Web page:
Here’s a tip for aspiring authors; don’t assume anything! Let’s say you have an oh-so-clever turn of phrase that depends on knowledge of Flemish poetry which you’ve always been passionate about, or a pun in Russian, and you just can’t resist putting it in your writing.
When you write something that depends on the reader having the same knowledge you do, you are working without a net, and the ground is a long way down.
Case in Point: I recently gave a talk to an audience of mystery book fans about the Max Hurlock Roaring 20s mysteries. The people were great and very knowledgable, but one woman’s question made me think.
“I read Death of a Flapper,” she said, “and saw that you mentioned three different cars in the story. There was a red Packard, a brown Buick, and a Model T.”
“So my question is: what color was the Model T and why didn’t you mention it?”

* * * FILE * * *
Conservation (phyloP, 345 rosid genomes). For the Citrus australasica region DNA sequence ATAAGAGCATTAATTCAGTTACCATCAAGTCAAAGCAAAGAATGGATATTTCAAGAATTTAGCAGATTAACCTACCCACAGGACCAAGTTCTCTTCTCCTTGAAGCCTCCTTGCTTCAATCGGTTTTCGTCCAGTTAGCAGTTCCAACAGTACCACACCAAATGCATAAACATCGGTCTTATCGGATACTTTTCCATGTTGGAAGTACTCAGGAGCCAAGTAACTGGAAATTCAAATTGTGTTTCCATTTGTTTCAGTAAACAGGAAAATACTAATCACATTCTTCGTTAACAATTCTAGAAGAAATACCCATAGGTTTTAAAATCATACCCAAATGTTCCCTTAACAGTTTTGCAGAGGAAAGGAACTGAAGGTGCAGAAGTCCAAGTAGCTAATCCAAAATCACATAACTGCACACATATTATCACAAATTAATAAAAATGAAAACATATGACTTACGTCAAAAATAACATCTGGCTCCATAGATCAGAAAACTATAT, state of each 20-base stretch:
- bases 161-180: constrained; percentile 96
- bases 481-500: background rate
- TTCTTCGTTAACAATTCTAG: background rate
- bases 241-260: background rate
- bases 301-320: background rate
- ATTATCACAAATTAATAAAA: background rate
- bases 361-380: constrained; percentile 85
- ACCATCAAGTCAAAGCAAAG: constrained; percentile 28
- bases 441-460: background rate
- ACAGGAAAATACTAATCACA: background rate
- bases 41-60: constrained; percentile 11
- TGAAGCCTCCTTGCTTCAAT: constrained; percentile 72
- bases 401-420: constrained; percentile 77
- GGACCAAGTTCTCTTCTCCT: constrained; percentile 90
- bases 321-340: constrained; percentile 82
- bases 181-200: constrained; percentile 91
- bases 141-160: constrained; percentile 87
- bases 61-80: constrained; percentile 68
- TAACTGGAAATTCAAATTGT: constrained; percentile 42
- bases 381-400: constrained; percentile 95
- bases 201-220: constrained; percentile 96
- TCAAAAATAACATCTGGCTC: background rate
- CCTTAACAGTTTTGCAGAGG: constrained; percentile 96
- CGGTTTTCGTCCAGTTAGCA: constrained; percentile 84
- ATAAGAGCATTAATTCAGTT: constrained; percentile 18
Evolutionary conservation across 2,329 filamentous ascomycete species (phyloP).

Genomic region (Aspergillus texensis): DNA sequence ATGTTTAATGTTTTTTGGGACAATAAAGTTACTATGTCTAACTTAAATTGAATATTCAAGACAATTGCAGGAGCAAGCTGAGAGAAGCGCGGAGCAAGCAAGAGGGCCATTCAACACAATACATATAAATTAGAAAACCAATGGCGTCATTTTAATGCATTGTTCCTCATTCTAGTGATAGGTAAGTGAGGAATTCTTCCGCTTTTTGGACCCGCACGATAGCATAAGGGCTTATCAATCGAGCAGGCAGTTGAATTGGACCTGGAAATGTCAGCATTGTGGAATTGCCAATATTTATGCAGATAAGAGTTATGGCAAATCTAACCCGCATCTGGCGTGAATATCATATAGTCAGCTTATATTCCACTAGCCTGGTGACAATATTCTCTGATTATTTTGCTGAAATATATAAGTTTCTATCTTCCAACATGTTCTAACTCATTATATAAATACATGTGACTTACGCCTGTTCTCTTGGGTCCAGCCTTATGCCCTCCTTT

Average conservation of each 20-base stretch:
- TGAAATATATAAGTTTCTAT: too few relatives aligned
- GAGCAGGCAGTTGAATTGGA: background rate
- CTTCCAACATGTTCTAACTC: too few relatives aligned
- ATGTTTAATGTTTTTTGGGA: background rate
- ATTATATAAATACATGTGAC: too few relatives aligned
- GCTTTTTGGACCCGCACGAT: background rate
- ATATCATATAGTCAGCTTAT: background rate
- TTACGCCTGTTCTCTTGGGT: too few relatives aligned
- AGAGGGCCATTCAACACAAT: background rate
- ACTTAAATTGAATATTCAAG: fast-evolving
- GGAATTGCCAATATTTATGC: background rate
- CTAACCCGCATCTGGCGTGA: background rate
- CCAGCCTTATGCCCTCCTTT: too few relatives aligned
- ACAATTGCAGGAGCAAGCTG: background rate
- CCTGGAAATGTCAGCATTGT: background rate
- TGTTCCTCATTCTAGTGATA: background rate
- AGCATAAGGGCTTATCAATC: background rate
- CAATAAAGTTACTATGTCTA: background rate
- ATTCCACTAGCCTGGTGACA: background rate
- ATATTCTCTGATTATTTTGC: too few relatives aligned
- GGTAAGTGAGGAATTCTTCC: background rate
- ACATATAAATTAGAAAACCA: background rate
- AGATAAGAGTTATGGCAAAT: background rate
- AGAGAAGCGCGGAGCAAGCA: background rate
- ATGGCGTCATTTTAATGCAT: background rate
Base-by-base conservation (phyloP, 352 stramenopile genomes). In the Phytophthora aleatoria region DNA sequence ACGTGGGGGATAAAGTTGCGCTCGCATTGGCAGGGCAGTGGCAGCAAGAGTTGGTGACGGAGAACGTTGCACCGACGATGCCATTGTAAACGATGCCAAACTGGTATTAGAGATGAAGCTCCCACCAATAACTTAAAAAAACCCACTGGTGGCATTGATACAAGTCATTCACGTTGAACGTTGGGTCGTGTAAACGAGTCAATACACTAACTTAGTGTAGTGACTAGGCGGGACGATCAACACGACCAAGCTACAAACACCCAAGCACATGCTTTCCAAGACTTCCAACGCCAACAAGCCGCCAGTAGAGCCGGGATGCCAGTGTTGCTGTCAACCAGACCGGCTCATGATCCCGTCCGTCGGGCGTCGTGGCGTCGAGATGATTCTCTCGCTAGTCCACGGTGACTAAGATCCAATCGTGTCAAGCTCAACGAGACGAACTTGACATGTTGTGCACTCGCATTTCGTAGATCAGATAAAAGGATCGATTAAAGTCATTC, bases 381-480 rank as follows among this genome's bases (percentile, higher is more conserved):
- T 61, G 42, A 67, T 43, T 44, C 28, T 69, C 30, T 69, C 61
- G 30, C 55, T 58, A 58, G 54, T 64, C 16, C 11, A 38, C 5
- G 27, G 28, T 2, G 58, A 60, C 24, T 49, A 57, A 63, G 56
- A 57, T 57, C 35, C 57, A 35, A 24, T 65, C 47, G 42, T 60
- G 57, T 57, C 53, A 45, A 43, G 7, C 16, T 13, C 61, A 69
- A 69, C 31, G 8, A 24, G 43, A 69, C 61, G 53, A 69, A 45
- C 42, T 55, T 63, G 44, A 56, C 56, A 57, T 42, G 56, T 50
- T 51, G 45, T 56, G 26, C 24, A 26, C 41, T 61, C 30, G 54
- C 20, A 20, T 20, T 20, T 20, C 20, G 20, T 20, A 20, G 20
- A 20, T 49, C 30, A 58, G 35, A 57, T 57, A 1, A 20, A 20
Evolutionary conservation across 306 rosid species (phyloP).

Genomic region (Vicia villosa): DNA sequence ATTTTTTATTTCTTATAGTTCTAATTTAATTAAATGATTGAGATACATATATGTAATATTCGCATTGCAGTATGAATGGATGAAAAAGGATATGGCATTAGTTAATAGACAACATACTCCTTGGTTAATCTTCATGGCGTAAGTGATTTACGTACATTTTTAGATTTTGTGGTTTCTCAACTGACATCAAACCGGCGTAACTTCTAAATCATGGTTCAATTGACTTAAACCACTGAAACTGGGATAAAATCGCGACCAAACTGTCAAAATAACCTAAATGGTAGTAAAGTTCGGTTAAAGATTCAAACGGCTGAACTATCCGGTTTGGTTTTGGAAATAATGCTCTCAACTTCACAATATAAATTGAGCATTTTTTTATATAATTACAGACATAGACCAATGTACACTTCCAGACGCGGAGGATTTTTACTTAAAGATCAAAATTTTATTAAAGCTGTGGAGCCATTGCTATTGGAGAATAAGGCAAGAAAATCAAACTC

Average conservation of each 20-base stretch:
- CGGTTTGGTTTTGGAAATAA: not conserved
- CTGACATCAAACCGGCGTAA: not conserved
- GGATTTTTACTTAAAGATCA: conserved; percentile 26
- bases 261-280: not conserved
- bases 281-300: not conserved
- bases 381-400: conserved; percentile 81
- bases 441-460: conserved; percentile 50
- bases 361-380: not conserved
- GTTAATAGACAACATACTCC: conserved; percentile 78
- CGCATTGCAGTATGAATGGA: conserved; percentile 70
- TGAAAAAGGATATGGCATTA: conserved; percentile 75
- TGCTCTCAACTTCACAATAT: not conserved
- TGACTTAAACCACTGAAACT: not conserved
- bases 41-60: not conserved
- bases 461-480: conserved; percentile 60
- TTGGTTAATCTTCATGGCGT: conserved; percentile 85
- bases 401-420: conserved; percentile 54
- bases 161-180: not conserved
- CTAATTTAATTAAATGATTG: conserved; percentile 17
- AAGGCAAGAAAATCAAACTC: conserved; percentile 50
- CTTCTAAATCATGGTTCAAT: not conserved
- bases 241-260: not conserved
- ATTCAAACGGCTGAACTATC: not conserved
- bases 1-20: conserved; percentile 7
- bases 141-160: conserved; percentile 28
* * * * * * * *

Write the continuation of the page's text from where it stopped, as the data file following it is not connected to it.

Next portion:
“Uh, well, it was black. I guess I didn’t mention it because they only came in black. Henry Ford standardized the color to keep the cost down. The old joke was that you could have any color as long as it was black. I really should have said that in the book to avoid confusion.”
When you spend as much time wallowing in the 1920s as I do, you forget that normal people might not be up on everything that was going on if they are too busy with other things, like having a life. Don’t assume.